It is thus an objective of the invention to provide a novel townhouse project, of the type under consideration, with all units sited to complement the natural terrain by building them with the ground floor level at grade in both the front and the rear. This would minimize excavations, grade changes, drainage problems and costs and present a greater opportunity to save and utilize existing trees. To achieve this, related objects of the invention are to avoid the appearance of undue height in the front and to provide main entrance access from grade to the middle, living room level without going up a complete, continuous flight of stairs outside the unit.

CONSIDERATIONS REGARDING THE FORMAL INTERIOR ENTRANCE AREA

A previously constructed condominium townhouse project included, as a feature of all the townhouse units, a formal interior entrance area that included a curved stairway prominently located in the approximate center of the main floor of the unit. The stair joined the middle (living room) entrance level with the bedroom level above. To dramatize the stairway there was a spacious open stairwell that visually and physically tied both middle and upper levels together. Because of the excessive openness of the area surrounding the stairway at the middle and upper levels, all rooms (except the kitchen) on the living and bedroom levels were comparatively small. Regardless of that fact, the townhouses sold well primarily due to the impressive and open stairway entrance.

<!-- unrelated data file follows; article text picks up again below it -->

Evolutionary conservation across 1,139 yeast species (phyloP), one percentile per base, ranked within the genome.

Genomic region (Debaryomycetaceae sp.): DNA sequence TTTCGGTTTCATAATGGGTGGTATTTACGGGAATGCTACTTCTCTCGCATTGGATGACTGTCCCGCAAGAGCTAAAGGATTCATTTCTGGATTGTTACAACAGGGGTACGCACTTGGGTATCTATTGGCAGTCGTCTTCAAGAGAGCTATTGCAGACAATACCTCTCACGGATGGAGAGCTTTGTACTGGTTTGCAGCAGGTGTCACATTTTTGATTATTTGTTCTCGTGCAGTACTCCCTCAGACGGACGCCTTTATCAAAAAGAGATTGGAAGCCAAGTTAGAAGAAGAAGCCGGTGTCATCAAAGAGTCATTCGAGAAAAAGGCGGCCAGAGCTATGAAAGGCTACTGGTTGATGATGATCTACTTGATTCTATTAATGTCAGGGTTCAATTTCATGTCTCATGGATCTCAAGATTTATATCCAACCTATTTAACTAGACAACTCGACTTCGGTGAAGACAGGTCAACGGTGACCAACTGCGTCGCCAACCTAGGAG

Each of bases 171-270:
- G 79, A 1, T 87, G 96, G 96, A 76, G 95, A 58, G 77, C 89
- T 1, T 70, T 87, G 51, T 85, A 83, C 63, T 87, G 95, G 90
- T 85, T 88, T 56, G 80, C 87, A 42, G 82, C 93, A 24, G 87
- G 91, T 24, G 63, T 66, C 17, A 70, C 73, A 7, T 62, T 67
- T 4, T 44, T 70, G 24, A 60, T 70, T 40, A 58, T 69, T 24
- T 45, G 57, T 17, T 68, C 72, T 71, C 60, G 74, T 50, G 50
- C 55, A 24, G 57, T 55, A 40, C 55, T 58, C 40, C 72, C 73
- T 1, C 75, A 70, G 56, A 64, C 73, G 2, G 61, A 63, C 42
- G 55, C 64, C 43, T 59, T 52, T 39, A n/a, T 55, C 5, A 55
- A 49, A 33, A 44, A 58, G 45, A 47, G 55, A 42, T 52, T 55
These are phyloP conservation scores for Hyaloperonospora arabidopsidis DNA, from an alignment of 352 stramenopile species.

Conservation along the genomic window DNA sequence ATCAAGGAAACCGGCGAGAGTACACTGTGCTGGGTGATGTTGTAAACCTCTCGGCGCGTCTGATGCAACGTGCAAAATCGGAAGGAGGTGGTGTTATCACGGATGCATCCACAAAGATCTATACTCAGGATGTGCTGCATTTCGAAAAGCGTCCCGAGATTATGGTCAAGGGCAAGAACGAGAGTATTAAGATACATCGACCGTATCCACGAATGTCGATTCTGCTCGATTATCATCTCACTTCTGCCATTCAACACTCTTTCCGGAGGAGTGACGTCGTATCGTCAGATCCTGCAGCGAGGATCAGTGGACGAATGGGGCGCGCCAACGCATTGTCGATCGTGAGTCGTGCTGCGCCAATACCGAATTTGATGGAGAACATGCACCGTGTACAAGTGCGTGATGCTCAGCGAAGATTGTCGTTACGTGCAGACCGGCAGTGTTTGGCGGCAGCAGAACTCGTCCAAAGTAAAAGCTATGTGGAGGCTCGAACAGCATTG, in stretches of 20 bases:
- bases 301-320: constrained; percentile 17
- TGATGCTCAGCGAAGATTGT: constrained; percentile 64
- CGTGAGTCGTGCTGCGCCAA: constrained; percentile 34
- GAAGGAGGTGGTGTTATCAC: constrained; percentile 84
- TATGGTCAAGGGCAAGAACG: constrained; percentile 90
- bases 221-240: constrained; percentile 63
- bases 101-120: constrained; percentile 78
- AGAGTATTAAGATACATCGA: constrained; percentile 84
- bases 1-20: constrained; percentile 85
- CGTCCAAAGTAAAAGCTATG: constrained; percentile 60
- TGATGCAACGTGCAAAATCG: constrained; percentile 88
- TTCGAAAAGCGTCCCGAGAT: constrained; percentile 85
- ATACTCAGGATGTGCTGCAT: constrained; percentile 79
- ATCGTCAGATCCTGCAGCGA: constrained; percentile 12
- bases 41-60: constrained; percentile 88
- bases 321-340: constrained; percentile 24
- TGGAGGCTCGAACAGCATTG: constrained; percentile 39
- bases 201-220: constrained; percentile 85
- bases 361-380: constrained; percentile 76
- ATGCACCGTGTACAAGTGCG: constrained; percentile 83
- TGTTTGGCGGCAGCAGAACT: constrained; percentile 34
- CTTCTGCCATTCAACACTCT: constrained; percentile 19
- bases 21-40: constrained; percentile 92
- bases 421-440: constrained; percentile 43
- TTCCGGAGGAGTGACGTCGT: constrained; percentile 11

In other previously constructed condominium townhouse projects, the corridor entrances were meager and unattractive, or practically non-existent, with the front door in extreme cases opening directly into the living room. It is thus a further objective of the invention to design a townhouse unit with a physically spacious and formal entrance area featuring some type of decorative exposed stair treatment, for example, a decorative curved or right angle stairway that is fully exposed to view and without sacrificing all other room sizes or requiring undesirable additional expenses.

CONVENIENCE OR SERVICE ENTRANCE IN THE FRONT AS WELL AS A FORMAL MAIN ENTRANCE